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Texas Protective Orders Laws

In Texas, as in other states, protective orders are intended to protect individuals from abusive partners or others who may try to cause harm. Texas protective orders laws allow for both temporary (20 days maximum) and general (up to two years) protective orders, also referred to as "restraining orders." Violating a protective order can result in a jail sentence and/or fine.

Refer to the table below to learn about Texas protective order laws, or see Details on State Protective Order Laws for more general information.

Code Section Family 71.01, et seq. Repealed; now Family 71.001 et seq.
Activity Addressed by Order Enjoin contact; exclude from dwelling, employment, school; regarding minors: enjoin contact, temporary custody, support; counseling; reasonable court costs and attorney fees; suspension of firearm license
Duration of Order Temporary: maximum 20 days, may be extended; General: maximum 2 yrs.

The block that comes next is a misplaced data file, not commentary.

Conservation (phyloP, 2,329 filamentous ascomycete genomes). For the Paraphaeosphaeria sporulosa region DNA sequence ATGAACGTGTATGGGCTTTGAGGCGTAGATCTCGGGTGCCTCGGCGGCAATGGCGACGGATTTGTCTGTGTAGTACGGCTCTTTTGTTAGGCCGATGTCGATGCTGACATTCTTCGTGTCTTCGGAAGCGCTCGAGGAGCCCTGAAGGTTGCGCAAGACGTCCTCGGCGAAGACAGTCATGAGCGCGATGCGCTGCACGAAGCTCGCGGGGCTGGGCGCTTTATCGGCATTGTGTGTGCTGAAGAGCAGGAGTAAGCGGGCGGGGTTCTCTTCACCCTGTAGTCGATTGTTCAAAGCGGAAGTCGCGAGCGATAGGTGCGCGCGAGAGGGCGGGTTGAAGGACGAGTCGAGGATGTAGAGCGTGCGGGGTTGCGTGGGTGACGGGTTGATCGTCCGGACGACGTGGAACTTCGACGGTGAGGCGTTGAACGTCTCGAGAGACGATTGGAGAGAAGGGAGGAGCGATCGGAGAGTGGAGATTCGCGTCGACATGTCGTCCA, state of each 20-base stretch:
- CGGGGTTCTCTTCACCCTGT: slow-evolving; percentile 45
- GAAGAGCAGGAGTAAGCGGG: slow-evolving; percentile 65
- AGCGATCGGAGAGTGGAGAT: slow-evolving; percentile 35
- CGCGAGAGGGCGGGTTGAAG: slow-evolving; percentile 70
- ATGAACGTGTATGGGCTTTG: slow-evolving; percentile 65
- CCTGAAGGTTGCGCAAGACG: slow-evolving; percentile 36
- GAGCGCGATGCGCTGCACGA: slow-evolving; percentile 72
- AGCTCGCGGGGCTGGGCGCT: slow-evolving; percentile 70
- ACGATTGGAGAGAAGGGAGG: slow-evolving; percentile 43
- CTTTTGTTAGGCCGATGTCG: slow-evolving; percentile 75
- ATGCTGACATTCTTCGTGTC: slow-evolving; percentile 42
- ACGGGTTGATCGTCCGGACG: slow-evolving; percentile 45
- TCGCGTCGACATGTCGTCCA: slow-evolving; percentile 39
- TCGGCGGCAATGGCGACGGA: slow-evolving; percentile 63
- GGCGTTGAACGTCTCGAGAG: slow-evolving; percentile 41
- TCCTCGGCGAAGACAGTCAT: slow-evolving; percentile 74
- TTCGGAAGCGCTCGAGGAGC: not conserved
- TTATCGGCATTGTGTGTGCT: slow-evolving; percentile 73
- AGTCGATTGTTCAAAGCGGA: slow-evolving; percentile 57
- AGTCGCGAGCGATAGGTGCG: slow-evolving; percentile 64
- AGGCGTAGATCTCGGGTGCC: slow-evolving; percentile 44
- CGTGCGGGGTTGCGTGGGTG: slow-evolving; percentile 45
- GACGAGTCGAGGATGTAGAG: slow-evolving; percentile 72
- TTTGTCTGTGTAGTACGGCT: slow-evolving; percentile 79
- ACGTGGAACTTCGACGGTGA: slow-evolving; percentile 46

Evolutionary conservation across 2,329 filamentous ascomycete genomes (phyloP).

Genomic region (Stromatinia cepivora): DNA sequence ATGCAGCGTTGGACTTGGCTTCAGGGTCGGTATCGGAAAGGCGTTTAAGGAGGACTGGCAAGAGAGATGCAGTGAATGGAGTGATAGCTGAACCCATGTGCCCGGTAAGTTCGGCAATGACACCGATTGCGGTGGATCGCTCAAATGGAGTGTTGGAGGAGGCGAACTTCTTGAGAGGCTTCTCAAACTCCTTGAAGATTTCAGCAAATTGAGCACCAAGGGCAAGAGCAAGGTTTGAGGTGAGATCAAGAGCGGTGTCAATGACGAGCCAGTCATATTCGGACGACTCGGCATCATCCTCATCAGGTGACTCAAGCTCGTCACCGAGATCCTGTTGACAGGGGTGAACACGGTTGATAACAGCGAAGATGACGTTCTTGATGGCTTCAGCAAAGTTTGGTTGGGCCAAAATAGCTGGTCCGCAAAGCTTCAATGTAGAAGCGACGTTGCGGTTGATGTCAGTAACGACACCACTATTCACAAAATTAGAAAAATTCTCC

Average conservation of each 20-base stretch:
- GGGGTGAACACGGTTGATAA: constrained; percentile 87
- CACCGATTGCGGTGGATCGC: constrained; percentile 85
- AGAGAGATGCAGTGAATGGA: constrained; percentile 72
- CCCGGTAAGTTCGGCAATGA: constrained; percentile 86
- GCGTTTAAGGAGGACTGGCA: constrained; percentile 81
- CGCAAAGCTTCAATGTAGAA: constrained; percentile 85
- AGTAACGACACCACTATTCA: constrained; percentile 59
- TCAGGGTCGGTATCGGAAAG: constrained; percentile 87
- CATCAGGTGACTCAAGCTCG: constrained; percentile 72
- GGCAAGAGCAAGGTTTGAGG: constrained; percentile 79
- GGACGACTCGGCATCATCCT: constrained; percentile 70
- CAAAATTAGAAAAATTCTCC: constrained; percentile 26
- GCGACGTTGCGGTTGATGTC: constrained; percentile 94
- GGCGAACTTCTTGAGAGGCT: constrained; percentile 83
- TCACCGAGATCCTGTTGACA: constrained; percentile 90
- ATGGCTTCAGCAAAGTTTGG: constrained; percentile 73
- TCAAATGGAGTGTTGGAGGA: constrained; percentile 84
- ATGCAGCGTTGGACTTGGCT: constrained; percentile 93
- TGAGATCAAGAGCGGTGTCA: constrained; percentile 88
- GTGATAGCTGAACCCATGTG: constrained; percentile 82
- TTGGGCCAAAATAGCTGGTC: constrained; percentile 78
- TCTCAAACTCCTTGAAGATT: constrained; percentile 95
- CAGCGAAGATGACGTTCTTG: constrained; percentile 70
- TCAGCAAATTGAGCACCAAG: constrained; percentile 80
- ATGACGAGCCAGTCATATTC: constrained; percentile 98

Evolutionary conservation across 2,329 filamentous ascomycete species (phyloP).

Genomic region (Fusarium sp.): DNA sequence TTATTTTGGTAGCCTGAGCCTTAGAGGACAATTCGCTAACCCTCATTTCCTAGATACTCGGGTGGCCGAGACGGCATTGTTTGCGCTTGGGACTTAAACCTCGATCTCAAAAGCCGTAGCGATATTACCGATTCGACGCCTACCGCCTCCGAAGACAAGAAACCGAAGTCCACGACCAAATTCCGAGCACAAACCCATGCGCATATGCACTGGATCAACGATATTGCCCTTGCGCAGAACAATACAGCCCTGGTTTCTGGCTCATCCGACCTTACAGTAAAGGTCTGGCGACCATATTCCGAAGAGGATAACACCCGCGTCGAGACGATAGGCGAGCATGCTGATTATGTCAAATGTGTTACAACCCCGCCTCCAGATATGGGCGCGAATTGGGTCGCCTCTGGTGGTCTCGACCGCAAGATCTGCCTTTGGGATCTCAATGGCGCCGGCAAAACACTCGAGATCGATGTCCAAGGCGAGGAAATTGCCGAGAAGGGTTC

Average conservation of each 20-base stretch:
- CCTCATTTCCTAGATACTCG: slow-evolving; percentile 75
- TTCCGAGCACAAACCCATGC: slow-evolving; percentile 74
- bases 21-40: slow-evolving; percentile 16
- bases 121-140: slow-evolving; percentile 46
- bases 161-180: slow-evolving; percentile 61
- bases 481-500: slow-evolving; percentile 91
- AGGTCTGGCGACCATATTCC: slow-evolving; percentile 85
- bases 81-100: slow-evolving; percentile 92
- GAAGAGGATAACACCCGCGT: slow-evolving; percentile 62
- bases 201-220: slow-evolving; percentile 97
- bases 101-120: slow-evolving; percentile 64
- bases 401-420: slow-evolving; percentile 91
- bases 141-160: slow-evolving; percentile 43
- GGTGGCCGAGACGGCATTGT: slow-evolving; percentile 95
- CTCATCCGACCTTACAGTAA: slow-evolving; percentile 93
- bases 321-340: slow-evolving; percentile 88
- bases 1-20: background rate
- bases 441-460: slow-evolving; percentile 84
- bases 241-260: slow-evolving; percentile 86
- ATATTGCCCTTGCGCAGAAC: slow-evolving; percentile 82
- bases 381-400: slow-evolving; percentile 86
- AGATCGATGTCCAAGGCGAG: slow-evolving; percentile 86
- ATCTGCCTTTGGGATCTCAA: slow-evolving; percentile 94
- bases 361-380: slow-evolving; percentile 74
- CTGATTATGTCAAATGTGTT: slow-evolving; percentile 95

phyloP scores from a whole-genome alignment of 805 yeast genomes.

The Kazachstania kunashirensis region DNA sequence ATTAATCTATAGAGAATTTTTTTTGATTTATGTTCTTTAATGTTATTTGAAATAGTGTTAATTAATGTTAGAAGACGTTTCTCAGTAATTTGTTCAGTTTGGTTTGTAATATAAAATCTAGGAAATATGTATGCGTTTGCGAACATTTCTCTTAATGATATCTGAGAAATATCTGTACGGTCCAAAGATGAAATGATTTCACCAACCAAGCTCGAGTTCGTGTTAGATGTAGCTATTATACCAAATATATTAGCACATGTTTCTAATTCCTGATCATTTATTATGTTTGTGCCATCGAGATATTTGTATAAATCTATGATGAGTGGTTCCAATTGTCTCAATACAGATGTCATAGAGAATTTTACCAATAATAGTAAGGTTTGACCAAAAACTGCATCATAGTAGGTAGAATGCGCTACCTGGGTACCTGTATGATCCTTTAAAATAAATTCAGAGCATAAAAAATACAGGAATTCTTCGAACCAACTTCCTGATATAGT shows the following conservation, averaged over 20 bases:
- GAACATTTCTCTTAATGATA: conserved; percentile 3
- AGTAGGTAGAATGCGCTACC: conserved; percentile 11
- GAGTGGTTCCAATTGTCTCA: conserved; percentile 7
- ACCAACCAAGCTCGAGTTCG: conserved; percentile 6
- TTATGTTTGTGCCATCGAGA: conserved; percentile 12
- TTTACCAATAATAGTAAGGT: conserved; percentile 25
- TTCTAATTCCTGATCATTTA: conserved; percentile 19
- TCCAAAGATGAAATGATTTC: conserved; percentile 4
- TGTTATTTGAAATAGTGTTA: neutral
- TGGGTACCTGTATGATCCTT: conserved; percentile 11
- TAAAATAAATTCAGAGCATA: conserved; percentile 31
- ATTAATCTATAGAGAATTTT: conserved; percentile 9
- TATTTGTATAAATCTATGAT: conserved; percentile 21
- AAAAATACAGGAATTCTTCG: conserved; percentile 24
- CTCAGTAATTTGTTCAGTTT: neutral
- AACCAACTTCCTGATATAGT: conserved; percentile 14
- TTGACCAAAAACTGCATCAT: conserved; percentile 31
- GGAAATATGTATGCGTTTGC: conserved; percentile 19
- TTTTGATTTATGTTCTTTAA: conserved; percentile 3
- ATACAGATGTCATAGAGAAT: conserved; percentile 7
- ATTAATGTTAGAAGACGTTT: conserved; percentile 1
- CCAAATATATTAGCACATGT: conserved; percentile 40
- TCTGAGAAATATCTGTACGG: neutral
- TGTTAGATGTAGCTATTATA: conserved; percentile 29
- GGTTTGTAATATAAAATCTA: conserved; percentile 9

Penalty for a Violation of Order Fine, maximum $4,000 and/or jail, maximum 1 year. If family violence occurs, can be prosecuted for a misdemeanor or felony, carry jail minimum 2 years. Temporary: maximum $500 fine or maximum 6 months jail, or both
Who May Apply for Order Adult member of family; prosecuting attorney; department of protective and regulatory services
Can Fees Be Waived? Yes; fees paid by respondent
Order Transmission to Law Enforcement Copy to chief of police where protected resides and to department of public safety
Civil Liability for Violation of Order Yes, contempt of court

Note: State laws are constantly changing -- contact a Texas criminal attorney or a Texas domestic violence lawyer, or conduct your own legal research to verify the state law(s) you are researching.

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